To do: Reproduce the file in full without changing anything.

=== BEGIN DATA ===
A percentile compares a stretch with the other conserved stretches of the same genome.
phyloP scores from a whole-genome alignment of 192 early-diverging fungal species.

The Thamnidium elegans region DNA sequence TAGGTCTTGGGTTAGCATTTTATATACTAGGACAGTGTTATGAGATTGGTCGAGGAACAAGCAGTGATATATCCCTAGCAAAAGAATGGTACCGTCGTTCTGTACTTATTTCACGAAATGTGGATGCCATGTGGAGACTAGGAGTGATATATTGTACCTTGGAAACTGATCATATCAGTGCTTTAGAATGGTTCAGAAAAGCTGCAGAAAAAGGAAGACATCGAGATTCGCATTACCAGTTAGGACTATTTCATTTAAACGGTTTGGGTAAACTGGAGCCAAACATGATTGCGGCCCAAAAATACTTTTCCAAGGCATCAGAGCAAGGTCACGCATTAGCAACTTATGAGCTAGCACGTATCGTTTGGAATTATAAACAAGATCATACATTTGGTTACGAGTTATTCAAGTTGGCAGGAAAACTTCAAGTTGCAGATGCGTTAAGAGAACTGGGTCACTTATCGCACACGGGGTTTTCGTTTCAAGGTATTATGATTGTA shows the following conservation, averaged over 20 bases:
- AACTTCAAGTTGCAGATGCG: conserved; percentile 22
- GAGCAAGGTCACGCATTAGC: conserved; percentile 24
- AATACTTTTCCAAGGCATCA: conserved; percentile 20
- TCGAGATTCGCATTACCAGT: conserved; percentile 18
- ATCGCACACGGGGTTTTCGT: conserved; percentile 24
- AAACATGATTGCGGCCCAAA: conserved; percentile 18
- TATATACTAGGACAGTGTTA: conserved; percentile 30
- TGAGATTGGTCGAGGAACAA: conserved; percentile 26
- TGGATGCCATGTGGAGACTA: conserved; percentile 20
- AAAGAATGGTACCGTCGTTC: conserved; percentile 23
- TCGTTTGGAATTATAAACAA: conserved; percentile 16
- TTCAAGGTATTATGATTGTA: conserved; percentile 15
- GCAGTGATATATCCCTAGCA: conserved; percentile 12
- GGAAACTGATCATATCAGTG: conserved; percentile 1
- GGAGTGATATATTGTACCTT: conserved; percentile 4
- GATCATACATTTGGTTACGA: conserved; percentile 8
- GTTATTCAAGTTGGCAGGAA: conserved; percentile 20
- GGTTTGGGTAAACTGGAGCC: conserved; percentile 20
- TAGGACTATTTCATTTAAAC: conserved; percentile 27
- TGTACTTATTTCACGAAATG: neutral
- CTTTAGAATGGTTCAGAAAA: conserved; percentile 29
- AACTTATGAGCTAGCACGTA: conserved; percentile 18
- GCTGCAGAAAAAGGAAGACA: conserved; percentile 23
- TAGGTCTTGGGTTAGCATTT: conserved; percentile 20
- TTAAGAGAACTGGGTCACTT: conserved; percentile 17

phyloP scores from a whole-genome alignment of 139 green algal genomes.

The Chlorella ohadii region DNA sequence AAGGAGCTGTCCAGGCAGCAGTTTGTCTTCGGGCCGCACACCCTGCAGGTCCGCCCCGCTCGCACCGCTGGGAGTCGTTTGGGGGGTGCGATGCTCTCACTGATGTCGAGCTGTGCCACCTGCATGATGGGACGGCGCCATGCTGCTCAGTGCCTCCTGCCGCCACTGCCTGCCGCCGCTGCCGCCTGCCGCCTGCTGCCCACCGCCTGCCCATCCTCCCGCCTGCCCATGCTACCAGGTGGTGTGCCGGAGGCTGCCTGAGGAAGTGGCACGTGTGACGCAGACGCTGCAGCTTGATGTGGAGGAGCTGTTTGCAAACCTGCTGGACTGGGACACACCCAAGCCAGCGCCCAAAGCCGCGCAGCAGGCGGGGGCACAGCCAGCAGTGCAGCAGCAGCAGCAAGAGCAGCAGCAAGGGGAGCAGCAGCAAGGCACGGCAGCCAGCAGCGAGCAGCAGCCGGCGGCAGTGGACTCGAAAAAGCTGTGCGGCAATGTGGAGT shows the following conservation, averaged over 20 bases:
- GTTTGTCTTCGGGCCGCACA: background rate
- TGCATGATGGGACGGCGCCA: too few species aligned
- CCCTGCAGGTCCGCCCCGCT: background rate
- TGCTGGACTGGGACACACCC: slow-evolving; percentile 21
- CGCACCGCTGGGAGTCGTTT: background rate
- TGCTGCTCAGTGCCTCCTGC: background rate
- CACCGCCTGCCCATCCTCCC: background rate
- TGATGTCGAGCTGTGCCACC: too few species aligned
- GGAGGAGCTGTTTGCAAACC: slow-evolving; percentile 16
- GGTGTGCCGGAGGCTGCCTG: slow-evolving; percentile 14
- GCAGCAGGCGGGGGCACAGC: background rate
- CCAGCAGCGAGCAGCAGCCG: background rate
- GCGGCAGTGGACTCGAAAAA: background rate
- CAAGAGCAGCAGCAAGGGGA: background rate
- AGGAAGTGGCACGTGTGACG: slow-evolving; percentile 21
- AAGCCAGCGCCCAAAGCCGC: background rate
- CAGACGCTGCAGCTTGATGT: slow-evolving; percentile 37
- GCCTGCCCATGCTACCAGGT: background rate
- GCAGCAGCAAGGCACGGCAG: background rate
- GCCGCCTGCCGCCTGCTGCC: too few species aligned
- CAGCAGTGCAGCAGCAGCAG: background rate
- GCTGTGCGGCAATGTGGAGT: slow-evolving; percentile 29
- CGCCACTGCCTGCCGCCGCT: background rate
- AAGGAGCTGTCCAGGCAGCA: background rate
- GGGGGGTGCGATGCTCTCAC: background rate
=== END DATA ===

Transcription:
A percentile compares a stretch with the other conserved stretches of the same genome.
phyloP scores from a whole-genome alignment of 192 early-diverging fungal species.

The Thamnidium elegans region DNA sequence TAGGTCTTGGGTTAGCATTTTATATACTAGGACAGTGTTATGAGATTGGTCGAGGAACAAGCAGTGATATATCCCTAGCAAAAGAATGGTACCGTCGTTCTGTACTTATTTCACGAAATGTGGATGCCATGTGGAGACTAGGAGTGATATATTGTACCTTGGAAACTGATCATATCAGTGCTTTAGAATGGTTCAGAAAAGCTGCAGAAAAAGGAAGACATCGAGATTCGCATTACCAGTTAGGACTATTTCATTTAAACGGTTTGGGTAAACTGGAGCCAAACATGATTGCGGCCCAAAAATACTTTTCCAAGGCATCAGAGCAAGGTCACGCATTAGCAACTTATGAGCTAGCACGTATCGTTTGGAATTATAAACAAGATCATACATTTGGTTACGAGTTATTCAAGTTGGCAGGAAAACTTCAAGTTGCAGATGCGTTAAGAGAACTGGGTCACTTATCGCACACGGGGTTTTCGTTTCAAGGTATTATGATTGTA shows the following conservation, averaged over 20 bases:
- AACTTCAAGTTGCAGATGCG: conserved; percentile 22
- GAGCAAGGTCACGCATTAGC: conserved; percentile 24
- AATACTTTTCCAAGGCATCA: conserved; percentile 20
- TCGAGATTCGCATTACCAGT: conserved; percentile 18
- ATCGCACACGGGGTTTTCGT: conserved; percentile 24
- AAACATGATTGCGGCCCAAA: conserved; percentile 18
- TATATACTAGGACAGTGTTA: conserved; percentile 30
- TGAGATTGGTCGAGGAACAA: conserved; percentile 26
- TGGATGCCATGTGGAGACTA: conserved; percentile 20
- AAAGAATGGTACCGTCGTTC: conserved; percentile 23
- TCGTTTGGAATTATAAACAA: conserved; percentile 16
- TTCAAGGTATTATGATTGTA: conserved; percentile 15
- GCAGTGATATATCCCTAGCA: conserved; percentile 12
- GGAAACTGATCATATCAGTG: conserved; percentile 1
- GGAGTGATATATTGTACCTT: conserved; percentile 4
- GATCATACATTTGGTTACGA: conserved; percentile 8
- GTTATTCAAGTTGGCAGGAA: conserved; percentile 20
- GGTTTGGGTAAACTGGAGCC: conserved; percentile 20
- TAGGACTATTTCATTTAAAC: conserved; percentile 27
- TGTACTTATTTCACGAAATG: neutral
- CTTTAGAATGGTTCAGAAAA: conserved; percentile 29
- AACTTATGAGCTAGCACGTA: conserved; percentile 18
- GCTGCAGAAAAAGGAAGACA: conserved; percentile 23
- TAGGTCTTGGGTTAGCATTT: conserved; percentile 20
- TTAAGAGAACTGGGTCACTT: conserved; percentile 17

phyloP scores from a whole-genome alignment of 139 green algal genomes.

The Chlorella ohadii region DNA sequence AAGGAGCTGTCCAGGCAGCAGTTTGTCTTCGGGCCGCACACCCTGCAGGTCCGCCCCGCTCGCACCGCTGGGAGTCGTTTGGGGGGTGCGATGCTCTCACTGATGTCGAGCTGTGCCACCTGCATGATGGGACGGCGCCATGCTGCTCAGTGCCTCCTGCCGCCACTGCCTGCCGCCGCTGCCGCCTGCCGCCTGCTGCCCACCGCCTGCCCATCCTCCCGCCTGCCCATGCTACCAGGTGGTGTGCCGGAGGCTGCCTGAGGAAGTGGCACGTGTGACGCAGACGCTGCAGCTTGATGTGGAGGAGCTGTTTGCAAACCTGCTGGACTGGGACACACCCAAGCCAGCGCCCAAAGCCGCGCAGCAGGCGGGGGCACAGCCAGCAGTGCAGCAGCAGCAGCAAGAGCAGCAGCAAGGGGAGCAGCAGCAAGGCACGGCAGCCAGCAGCGAGCAGCAGCCGGCGGCAGTGGACTCGAAAAAGCTGTGCGGCAATGTGGAGT shows the following conservation, averaged over 20 bases:
- GTTTGTCTTCGGGCCGCACA: background rate
- TGCATGATGGGACGGCGCCA: too few species aligned
- CCCTGCAGGTCCGCCCCGCT: background rate
- TGCTGGACTGGGACACACCC: slow-evolving; percentile 21
- CGCACCGCTGGGAGTCGTTT: background rate
- TGCTGCTCAGTGCCTCCTGC: background rate
- CACCGCCTGCCCATCCTCCC: background rate
- TGATGTCGAGCTGTGCCACC: too few species aligned
- GGAGGAGCTGTTTGCAAACC: slow-evolving; percentile 16
- GGTGTGCCGGAGGCTGCCTG: slow-evolving; percentile 14
- GCAGCAGGCGGGGGCACAGC: background rate
- CCAGCAGCGAGCAGCAGCCG: background rate
- GCGGCAGTGGACTCGAAAAA: background rate
- CAAGAGCAGCAGCAAGGGGA: background rate
- AGGAAGTGGCACGTGTGACG: slow-evolving; percentile 21
- AAGCCAGCGCCCAAAGCCGC: background rate
- CAGACGCTGCAGCTTGATGT: slow-evolving; percentile 37
- GCCTGCCCATGCTACCAGGT: background rate
- GCAGCAGCAAGGCACGGCAG: background rate
- GCCGCCTGCCGCCTGCTGCC: too few species aligned
- CAGCAGTGCAGCAGCAGCAG: background rate
- GCTGTGCGGCAATGTGGAGT: slow-evolving; percentile 29
- CGCCACTGCCTGCCGCCGCT: background rate
- AAGGAGCTGTCCAGGCAGCA: background rate
- GGGGGGTGCGATGCTCTCAC: background rate